Webber: No qualms over Le Mans safety

Webber's wild ride during qualifying for Le Mans 1999

Webber’ suffered two wild rides at Le Mans 1999

Mark Webber says he’ll have no fears about returning to the Le Mans 24 Hours for the first time since his terrifying accidents in the 1999 event.

The 36-year-old Australian announced on Thursday that he will retire from Formula 1 at season’s end to join Porsche’s sportscar tilt.

The confirmation of Webber’s Le Mans return comes just days after popular GT class driver Allan Simonsen was killed in the 2013 running of the race – the first fatality since in almost 30 years.

Speaking of his own experiences, Webber believes that the advancements made in the design of the outright contending cars since his last visit has made the race significantly safer.

Webber competed at Le Mans with Mercedes-Benz in 1998 and 1999, with his CLK flipping at high speed in both qualifying and the morning warm-up for the latter race, seeing the then Formula 3 graduate lucky to emerge unscathed.

The Mercedes cars were all withdrawn following a similar crash from team-mate Peter Dumbreck in the early hours of the race.

The incidents were later blamed on an aerodynamic design flaw with the cars. Others, including Porsche’s own team, had also experienced less high-profile lift-generated flips at other venues in that era.

“Le Mans in 1999, that era, those cars were very very… I think the regulations were quite dangerous,” said Webber following the announcement of his Porsche deal.

“We had a lot of cars having some big shunts in that era. I think all manufacturers had issues with keeping the cars on the ground, just because of the way the regs were written and they were quite quick.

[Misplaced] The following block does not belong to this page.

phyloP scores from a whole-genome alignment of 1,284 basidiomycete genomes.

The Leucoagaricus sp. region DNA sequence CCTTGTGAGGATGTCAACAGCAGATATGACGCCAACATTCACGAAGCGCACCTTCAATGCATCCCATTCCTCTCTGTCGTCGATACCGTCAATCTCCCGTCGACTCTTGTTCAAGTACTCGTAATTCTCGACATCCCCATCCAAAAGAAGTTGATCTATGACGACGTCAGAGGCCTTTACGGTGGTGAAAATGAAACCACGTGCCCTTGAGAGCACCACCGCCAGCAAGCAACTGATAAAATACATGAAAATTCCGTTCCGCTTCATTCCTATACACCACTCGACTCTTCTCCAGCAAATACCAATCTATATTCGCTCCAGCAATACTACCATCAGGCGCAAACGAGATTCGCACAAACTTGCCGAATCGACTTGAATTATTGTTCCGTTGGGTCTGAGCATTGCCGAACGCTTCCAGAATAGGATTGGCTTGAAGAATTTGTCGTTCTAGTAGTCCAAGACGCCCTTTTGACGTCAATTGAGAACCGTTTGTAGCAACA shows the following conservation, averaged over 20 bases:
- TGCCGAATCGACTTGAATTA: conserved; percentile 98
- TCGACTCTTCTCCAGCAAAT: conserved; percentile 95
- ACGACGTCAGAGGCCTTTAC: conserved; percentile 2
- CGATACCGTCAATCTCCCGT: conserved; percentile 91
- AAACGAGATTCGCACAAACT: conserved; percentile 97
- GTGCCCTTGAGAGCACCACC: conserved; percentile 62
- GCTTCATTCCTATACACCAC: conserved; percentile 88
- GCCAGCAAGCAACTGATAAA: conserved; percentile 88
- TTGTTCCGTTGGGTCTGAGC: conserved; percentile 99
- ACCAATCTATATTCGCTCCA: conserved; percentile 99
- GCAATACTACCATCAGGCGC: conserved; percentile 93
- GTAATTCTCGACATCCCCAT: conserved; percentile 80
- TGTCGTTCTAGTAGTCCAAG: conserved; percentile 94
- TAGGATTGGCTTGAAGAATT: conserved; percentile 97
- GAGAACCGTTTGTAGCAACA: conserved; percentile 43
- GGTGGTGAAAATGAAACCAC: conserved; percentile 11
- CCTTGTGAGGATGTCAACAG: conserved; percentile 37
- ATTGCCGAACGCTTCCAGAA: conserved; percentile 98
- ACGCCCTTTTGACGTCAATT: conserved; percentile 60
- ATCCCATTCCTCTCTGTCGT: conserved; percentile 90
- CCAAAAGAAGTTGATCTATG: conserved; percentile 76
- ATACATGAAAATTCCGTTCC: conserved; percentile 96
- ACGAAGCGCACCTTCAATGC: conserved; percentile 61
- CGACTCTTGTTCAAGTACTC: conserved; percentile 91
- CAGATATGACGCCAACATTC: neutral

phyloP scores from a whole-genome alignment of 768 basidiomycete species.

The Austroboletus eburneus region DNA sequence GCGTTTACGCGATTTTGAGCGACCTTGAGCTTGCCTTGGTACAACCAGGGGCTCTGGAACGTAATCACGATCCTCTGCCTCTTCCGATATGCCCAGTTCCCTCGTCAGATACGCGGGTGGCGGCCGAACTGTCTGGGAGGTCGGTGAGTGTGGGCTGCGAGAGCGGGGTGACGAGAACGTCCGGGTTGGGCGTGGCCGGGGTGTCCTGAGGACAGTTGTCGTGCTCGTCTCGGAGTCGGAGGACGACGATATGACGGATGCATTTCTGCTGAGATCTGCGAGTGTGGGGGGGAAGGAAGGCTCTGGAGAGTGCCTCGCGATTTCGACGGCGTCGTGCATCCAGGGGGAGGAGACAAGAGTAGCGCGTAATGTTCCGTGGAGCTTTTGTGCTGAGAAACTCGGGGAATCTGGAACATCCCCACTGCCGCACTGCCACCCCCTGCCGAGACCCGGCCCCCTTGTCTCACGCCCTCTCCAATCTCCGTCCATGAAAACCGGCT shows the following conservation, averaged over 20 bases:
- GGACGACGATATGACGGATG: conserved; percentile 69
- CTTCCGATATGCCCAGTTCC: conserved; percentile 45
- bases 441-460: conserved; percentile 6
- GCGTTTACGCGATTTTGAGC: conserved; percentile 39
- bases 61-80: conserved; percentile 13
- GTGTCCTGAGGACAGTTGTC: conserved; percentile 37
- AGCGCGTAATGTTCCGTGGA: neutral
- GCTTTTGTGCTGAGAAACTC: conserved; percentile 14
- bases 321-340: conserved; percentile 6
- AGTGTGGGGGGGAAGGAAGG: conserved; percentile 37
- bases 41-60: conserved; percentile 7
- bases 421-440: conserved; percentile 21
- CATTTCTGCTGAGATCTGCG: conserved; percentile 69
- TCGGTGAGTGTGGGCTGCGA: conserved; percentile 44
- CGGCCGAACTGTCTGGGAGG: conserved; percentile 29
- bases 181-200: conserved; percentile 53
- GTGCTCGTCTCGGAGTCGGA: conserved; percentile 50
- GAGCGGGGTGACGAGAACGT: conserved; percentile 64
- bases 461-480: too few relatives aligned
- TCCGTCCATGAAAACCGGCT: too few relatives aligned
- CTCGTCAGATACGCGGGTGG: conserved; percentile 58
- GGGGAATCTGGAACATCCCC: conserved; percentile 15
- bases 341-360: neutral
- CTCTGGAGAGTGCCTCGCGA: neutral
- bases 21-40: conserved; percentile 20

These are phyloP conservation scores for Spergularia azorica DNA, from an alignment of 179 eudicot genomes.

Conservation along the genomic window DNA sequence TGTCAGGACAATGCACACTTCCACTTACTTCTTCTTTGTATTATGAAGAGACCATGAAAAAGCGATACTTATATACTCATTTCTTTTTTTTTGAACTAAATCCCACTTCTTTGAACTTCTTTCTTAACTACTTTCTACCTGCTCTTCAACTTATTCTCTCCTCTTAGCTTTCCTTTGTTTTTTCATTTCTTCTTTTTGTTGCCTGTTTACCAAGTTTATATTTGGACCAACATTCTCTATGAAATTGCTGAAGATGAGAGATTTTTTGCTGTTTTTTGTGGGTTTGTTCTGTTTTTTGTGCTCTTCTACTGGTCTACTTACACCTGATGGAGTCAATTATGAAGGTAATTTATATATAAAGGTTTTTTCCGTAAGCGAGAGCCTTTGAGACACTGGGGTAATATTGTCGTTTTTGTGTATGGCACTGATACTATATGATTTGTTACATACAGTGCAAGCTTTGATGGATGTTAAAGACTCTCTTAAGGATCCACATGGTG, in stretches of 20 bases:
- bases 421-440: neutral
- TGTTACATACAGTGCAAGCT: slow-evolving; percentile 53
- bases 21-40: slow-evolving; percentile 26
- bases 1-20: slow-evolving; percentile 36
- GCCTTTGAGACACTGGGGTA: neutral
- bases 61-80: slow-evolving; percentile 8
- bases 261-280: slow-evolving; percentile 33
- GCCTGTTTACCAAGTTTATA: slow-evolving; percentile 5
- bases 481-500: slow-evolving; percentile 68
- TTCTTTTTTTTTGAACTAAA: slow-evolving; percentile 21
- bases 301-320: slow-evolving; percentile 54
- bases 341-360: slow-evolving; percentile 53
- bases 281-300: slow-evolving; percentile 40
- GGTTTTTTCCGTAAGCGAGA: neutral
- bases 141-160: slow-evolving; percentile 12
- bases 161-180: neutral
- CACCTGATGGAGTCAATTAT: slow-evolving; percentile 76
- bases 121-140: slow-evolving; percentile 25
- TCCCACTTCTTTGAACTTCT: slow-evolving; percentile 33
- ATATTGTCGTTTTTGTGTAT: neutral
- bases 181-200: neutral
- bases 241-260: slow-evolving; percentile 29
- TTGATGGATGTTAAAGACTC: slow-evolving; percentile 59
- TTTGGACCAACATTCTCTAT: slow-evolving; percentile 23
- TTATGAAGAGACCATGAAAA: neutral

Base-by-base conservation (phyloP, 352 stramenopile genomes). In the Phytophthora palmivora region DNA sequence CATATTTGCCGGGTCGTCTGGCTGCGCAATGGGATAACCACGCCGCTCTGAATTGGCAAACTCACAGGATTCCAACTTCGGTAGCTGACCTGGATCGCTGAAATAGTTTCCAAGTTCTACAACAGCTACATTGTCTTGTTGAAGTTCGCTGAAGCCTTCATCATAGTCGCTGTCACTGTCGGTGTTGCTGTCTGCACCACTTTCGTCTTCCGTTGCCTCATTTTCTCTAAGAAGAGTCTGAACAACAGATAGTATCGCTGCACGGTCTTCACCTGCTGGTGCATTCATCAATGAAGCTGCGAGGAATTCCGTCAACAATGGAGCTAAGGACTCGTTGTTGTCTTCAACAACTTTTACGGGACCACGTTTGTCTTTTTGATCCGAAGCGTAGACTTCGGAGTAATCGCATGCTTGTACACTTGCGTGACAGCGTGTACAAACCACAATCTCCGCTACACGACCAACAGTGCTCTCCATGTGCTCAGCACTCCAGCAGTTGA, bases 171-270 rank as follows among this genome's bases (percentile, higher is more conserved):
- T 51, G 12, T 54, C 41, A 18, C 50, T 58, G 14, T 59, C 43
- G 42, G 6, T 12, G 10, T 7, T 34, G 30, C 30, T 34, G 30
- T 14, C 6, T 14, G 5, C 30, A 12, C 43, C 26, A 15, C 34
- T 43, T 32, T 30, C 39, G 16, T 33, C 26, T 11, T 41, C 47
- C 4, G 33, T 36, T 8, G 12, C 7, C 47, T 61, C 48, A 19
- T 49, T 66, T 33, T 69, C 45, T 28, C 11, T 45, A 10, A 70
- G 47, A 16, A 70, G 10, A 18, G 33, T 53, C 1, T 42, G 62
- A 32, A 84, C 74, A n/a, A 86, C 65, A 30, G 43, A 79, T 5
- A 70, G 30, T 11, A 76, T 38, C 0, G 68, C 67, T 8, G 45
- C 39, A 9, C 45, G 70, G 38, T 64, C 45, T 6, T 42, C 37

“Look, motor racing is dangerous, I accept that, we all know that. Motor racing is dangerous.

“Le Mans is a classic race. The cars are not slow there now but I’m not a guy who wants to wrap myself in cotton wool either.

“I’m looking forward to the challenge and yeah, it’s something which was in my thinking in terms of the safety factors, all those things which have improved since we were there last and they will continue to improve as well, not just the circuit but the cars.

“We’ve gone forward since 13 years ago.”

Speaking to the media ahead of this weekend’s British Grand Prix, Webber was forced to defend the timing of his Porsche announcement.

The Porsche and Webber camps went public with the news just minutes after informing Infiniti Red Bull Racing team principal Christian Horner, and without first notifying the majority of the Formula 1 outfit at its Milton Keynes base.

“It wouldn’t have been an announcement then, would it?” said Webber in response to the latter point.

“So you’ve got to get the balance right. Obviously I will talk to the factory of course at some stage.

“They’ve been superb for me on the floor there but Porsche were very keen to make the announcement.

“Dietrich (Mateschitz, Red Bull owner) has been completely up to speed with my thinking in the last six to eight months,” Webber continued.

“He’s certainly encouraged me not to rush my decision when I approached him earlier in the season.

“I think basically all of the right channels and avenues that we went through to get the message across as subtly as we could in terms of the announcement was done in the right way.”

Webber will continue to be backed by the drinks giant next year, with Mateschitz stating that the Australian will wear a Red Bull helmet when racing the Porsche.

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